It’s Christmas, and Meghalaya has opened its borders to tourists. After restricting tourist entry for nine months once lockdown was imposed in March, the north-eastern state has decided to ring in the festival with visitors. The borders were opened on December 21.
“The Home of Clouds looks forward to welcoming you,” Meghalaya chief minister Conrad Sangma recently tweeted.
Church bells are ringing, and people from the state and elsewhere are marking the occasion with carols and feasts. Villages and towns decked up with lights for pre-Christmas celebrations. Midnight mass was held in the churches — big or small — across the state.
I embraced the festivity in a remote village called Nongspung A, about 95 km north from state capital Shillong and close to the Assam-Meghalaya border, and adjoining Unmowe. Nongspung is in Umling Block in Ri Bhoi District, and just about 50 km from the Guwahati airport.
The local language in this tiny village of 82 houses and about 500 people is English. Most villagers are members of the Garo community, an indigenous Tibeto-Burman ethnic group practising Christianity.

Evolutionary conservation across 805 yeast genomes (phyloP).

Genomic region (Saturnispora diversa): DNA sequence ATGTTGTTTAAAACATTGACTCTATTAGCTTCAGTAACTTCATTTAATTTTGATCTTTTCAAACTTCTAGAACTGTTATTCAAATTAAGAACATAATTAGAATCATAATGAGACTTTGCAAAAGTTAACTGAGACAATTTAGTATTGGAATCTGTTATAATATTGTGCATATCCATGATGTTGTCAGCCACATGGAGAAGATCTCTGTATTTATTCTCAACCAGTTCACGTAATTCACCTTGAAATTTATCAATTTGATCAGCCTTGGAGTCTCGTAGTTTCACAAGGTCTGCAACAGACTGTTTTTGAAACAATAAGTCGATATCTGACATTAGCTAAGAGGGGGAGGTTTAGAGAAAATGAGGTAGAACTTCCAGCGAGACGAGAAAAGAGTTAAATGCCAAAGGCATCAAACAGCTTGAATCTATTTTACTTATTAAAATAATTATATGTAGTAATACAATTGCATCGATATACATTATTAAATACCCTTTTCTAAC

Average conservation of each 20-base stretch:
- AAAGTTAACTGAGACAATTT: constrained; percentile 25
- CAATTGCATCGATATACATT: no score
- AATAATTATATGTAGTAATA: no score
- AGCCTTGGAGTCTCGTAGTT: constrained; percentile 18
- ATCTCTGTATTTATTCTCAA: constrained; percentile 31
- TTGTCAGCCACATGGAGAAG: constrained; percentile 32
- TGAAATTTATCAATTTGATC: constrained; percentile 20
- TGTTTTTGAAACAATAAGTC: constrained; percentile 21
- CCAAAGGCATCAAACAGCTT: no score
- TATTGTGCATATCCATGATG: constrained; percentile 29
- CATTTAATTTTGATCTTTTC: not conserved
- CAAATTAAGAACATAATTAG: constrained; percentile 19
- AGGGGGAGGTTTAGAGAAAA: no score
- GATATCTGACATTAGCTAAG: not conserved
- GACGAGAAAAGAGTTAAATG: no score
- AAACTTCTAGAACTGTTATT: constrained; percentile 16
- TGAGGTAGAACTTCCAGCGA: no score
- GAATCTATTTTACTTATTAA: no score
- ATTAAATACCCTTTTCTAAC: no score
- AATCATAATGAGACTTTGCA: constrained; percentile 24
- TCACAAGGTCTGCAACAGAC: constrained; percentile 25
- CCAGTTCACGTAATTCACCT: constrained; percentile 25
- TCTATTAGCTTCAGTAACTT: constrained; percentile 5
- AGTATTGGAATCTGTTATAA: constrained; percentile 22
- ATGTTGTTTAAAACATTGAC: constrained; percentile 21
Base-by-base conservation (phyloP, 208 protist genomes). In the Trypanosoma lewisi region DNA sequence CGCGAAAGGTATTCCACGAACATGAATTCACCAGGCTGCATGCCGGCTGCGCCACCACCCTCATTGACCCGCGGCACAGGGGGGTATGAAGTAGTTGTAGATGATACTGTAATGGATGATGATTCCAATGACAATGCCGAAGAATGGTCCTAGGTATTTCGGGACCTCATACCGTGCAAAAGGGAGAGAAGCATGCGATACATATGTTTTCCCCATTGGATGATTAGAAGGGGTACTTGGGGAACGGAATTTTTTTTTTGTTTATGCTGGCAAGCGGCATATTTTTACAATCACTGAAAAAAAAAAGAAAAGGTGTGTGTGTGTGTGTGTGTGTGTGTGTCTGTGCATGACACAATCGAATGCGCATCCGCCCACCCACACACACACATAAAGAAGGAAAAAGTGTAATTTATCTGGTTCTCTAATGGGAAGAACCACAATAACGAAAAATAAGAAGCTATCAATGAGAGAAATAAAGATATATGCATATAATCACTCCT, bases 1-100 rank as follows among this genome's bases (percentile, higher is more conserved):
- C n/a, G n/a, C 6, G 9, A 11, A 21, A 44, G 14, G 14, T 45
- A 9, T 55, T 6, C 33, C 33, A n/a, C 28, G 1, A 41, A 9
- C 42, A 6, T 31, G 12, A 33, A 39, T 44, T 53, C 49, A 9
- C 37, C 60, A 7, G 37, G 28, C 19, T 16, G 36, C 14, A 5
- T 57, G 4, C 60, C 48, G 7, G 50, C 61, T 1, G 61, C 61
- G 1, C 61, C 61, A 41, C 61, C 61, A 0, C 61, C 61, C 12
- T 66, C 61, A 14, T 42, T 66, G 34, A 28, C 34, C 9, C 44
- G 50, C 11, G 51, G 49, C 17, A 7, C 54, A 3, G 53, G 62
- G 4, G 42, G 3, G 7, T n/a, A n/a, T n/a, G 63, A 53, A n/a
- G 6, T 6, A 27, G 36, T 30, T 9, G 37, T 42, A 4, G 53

Life is idyllic — or even hard — here. The roads inside the hamlet are kuchha, and villagers have to trek 10 km to catch the nearest public bus. If you are looking for modern amenities, this is not the place for you — it has hardly any mobile coverage and there are no ATM kiosks or banks.
But the village is up on the table of human development indices. The sex ratio, for instance, is in favour of females, and there is 75 per cent literary in the village, which has government and private primary and middle schools. Villagers go to Nongpoh, which is about 55 km away, for high school and secondary school education. For all other facilities such as medical care and courts, people have to travel to Shillong.
Mostly villagers depend on farming and animal husbandry for a living. The village has power supply, treated tap water supply around the year and covered wells as drinking water sources. There is a community toilet complex as well. Villagers gather at the community grounds, where three shops take care of their daily needs. For the children, there are playgrounds.
And, of course, there is a church. And the bells are ringing.
Images and text by Partha Pratim Sharma